“Most of my career has been about modernizing the company and taking it global,” says Carey, who also engineered the Waikiki Beach Walk, a $535 million project that renewed tourist and investor demand when it opened in 2007 in Waikiki.
The “Carey Way” is something that his wife’s grandfather, Roy Kelley, probably wouldn’t have wanted to imagine. According to local lore, the founding Kelley was such a micromanager that he didn’t want to own or manage a hotel that wasn’t within walking distance of his Waikiki office. To be sure, Outrigger didn’t venture outside of Waikiki until 1989, when it added The Royal Waikoloan Hotel on Hawaiâ€˜i Island.
But the differences between Carey’s style of management and Roy Kelley’s didn’t just end there. The elder Carey, who died in 1997, didn’t like computers and did everything by hand. He shunned managers who sat behind desks, abhorred lawyers and preferred to close most deals with a handshake.
“Some of his leases were on napkins. He had a whole different way of doing business,” Carey says. “We called him the unguided missile â€¦ sometimes he would interfere.”
In contrast, Carey has a healthy respect for the law and formal contracts. He’s also a self-proclaimed techno-geek who is always looking to take things to the next level.
“He’s one of the smartest guys that I know. Given the breadth of his training, I think he could have done anything,” says Punahou president James Scott. “We’ve benefitted from his many talents here.”
For instance, Scott says Carey’s engineering, hotel background and technology skills have been invaluable to Punahou’s buildings and grounds committee.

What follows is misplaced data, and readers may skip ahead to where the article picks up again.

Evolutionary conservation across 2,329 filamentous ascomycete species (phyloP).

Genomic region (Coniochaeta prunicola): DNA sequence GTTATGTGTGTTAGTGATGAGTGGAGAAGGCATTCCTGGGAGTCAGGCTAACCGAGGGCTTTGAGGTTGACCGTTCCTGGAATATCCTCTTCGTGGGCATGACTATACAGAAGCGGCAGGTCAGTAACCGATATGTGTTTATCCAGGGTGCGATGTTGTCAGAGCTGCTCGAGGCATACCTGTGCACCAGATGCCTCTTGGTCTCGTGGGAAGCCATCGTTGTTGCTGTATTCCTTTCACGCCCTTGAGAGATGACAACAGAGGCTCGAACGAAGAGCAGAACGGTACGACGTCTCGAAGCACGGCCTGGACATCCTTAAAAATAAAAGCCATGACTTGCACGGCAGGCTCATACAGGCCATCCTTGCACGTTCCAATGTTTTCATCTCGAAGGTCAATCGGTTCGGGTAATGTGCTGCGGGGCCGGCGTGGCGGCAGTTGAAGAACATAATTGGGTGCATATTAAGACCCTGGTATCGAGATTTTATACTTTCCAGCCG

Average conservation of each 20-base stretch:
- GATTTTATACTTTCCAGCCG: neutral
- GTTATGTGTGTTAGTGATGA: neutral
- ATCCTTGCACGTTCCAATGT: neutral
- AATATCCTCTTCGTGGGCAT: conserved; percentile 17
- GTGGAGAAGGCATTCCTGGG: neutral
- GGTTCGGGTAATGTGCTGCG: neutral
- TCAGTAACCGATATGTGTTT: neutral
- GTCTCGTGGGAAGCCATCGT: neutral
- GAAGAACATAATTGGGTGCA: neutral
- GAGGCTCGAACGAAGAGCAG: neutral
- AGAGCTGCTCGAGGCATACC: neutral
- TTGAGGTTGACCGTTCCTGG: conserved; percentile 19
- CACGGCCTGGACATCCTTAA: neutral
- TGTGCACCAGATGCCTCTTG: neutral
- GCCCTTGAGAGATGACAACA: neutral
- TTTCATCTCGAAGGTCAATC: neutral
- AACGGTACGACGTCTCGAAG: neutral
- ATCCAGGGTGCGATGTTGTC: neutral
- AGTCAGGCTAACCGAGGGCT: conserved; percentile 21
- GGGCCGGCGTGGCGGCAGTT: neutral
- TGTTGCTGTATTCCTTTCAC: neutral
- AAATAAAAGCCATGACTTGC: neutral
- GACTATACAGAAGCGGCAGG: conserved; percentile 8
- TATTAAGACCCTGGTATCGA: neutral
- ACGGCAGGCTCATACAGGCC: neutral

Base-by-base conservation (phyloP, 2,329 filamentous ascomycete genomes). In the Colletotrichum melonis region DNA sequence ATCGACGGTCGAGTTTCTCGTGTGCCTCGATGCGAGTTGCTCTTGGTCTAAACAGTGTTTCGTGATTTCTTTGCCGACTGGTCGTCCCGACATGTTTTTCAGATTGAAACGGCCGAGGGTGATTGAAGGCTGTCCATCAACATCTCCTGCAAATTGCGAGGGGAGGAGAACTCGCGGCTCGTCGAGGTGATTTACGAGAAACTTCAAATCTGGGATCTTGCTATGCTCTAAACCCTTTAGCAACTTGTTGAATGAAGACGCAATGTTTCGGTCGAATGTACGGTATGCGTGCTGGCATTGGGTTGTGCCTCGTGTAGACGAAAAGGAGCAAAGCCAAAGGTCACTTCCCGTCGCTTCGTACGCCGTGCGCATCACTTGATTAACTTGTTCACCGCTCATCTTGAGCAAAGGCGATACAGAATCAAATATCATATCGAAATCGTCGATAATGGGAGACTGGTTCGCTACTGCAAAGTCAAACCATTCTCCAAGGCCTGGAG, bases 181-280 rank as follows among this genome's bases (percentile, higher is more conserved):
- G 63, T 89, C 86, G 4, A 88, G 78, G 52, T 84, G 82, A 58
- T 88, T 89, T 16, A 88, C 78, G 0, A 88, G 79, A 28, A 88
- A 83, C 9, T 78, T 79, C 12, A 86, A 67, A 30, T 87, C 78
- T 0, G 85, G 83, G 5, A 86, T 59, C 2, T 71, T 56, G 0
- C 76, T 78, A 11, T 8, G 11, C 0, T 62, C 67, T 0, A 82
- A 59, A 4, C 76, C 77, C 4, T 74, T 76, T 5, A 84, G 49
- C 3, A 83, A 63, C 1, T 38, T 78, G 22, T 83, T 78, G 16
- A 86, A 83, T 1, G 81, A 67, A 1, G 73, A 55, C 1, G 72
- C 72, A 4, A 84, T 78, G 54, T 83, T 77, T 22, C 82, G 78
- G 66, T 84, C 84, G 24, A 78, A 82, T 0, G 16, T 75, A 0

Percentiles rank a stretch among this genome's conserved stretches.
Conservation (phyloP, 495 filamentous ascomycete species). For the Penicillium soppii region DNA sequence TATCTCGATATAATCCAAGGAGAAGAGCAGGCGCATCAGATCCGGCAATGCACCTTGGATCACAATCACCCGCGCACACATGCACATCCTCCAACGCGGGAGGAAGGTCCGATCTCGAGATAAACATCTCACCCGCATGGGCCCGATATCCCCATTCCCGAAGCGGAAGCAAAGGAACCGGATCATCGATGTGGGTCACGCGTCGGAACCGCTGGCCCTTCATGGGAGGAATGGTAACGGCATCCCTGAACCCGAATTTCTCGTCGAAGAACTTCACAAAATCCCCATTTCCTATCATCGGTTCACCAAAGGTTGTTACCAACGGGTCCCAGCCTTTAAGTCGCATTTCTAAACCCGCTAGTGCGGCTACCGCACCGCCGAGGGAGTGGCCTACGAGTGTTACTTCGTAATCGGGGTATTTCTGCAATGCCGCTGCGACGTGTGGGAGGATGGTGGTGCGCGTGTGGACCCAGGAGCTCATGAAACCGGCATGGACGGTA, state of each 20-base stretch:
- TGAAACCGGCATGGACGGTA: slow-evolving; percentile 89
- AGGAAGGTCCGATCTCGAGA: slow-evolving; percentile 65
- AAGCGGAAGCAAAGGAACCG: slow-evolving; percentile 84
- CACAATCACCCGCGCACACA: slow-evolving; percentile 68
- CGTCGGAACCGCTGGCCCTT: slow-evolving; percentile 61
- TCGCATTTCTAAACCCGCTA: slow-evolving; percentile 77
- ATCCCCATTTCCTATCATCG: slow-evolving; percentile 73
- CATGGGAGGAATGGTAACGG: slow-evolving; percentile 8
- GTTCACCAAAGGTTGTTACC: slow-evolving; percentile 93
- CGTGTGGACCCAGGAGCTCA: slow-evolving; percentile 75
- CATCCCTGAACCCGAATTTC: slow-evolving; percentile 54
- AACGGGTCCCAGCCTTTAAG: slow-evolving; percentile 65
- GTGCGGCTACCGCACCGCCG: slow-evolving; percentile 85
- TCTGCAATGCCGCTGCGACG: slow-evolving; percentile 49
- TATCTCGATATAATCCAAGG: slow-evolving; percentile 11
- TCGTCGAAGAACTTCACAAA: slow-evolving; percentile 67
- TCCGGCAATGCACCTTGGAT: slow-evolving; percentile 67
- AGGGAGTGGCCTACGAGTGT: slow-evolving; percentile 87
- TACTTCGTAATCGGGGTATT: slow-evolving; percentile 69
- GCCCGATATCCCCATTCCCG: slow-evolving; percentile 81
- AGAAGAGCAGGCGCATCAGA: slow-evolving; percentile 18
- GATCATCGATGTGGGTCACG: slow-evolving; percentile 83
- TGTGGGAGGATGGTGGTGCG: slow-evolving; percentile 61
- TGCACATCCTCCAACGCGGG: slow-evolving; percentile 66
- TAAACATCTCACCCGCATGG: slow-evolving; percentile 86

“He routinely emails me computer-aided design graphics that can be used to challenge school architects,” Scott says. “He’s great at keeping everyone on schedule and budget because of all the growth that Outrigger has been doing in Hawaiâ€˜i and around the Asia-Pacific. He raises everyone’s game.”
That’s been true at Outrigger, too, where Carey engineered the company’s push into the Asia-Pacific, says Carey’s sister-in-law Bitsy Kelley, who serves as Outrigger’s vice president of corporate communications. With the recent acquisition of the Konotta Island Resort situated in the Gaafu Dhaalu Atoll of the Republic of Maldives, Outrigger operates or has under development 45 properties with approximately 11,000 rooms located in Hawaiâ€˜i, Australia, Guam, Fiji, Thailand, Mauritius, Maldives, Vietnam and Hainan Island, China.
“We are a conservative family when it comes to risk, and this was a huge departure from what we were doing,” says Bitsy Kelley, who first met Carey in the 1970s when her sister Kathy brought him home from college to meet the family. “In hindsight, this was a fabulous decision for the family. If we had gone to the mainland we would have been a very small fish in a big pond. Instead, we are at the beginning of a new era.”